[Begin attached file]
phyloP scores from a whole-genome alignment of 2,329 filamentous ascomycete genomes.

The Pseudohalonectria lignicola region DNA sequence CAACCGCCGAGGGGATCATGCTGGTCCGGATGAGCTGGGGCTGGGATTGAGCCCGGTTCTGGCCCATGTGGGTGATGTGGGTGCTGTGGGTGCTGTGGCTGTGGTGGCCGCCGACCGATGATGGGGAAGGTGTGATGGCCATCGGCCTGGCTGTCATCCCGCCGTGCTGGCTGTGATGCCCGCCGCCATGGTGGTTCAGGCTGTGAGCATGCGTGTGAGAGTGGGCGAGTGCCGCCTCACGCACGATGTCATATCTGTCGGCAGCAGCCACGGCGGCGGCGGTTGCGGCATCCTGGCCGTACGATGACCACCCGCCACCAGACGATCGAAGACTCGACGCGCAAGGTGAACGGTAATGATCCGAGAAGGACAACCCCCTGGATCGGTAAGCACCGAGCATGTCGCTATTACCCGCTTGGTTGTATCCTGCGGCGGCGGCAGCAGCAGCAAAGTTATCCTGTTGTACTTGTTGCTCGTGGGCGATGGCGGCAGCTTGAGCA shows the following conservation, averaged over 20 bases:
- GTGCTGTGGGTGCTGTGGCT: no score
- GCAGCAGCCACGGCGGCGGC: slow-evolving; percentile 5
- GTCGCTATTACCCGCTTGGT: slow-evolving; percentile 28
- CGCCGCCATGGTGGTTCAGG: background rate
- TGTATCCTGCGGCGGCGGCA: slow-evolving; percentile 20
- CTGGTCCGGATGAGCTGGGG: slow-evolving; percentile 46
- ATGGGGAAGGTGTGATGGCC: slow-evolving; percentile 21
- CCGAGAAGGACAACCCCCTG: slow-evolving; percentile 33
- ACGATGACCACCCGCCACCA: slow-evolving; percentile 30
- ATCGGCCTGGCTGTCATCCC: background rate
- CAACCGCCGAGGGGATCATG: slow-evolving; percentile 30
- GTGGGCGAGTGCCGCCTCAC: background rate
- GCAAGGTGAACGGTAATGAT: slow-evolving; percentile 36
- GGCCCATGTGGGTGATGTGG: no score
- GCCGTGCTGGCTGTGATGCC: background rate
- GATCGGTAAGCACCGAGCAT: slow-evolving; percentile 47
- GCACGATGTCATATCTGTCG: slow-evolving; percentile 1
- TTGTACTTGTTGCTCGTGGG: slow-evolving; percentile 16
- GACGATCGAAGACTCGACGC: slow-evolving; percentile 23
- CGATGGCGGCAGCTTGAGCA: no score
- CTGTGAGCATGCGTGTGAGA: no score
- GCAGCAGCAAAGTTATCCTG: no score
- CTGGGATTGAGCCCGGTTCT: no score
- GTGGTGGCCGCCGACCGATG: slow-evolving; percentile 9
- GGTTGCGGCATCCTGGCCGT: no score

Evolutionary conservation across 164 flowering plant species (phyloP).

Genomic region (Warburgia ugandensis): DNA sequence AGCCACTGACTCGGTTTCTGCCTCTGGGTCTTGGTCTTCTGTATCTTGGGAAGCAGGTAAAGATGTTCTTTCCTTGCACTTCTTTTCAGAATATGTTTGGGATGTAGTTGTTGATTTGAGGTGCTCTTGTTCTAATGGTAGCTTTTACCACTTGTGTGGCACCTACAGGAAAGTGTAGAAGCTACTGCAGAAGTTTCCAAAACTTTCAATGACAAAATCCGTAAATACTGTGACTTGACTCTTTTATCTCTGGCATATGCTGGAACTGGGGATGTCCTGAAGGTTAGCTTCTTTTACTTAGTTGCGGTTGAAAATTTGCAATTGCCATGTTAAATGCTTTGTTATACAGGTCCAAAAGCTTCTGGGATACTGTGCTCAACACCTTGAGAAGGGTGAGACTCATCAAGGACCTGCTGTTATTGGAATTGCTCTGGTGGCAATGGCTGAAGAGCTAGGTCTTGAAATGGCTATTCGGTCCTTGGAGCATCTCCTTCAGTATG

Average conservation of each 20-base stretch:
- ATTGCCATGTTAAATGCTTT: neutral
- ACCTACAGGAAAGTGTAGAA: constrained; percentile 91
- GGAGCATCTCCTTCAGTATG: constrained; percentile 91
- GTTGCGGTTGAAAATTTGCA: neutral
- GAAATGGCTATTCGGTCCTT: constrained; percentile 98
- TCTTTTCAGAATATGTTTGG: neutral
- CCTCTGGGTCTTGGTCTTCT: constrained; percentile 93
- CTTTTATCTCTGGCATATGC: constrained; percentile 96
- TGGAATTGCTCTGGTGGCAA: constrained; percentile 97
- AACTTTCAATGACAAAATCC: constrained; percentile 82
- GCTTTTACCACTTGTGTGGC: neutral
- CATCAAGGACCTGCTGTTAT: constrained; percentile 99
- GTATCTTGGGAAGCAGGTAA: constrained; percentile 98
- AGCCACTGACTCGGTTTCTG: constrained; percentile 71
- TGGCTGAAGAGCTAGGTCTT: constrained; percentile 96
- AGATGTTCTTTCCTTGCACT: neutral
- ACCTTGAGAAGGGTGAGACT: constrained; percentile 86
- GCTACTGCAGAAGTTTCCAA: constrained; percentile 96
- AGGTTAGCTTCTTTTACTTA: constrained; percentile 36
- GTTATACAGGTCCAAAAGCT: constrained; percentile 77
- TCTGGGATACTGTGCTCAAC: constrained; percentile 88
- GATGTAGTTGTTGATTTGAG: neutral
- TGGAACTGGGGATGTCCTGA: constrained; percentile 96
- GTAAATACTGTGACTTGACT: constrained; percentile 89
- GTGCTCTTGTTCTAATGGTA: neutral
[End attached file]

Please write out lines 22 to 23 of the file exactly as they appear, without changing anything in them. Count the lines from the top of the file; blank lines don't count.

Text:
- CGATGGCGGCAGCTTGAGCA: no score
- CTGTGAGCATGCGTGTGAGA: no score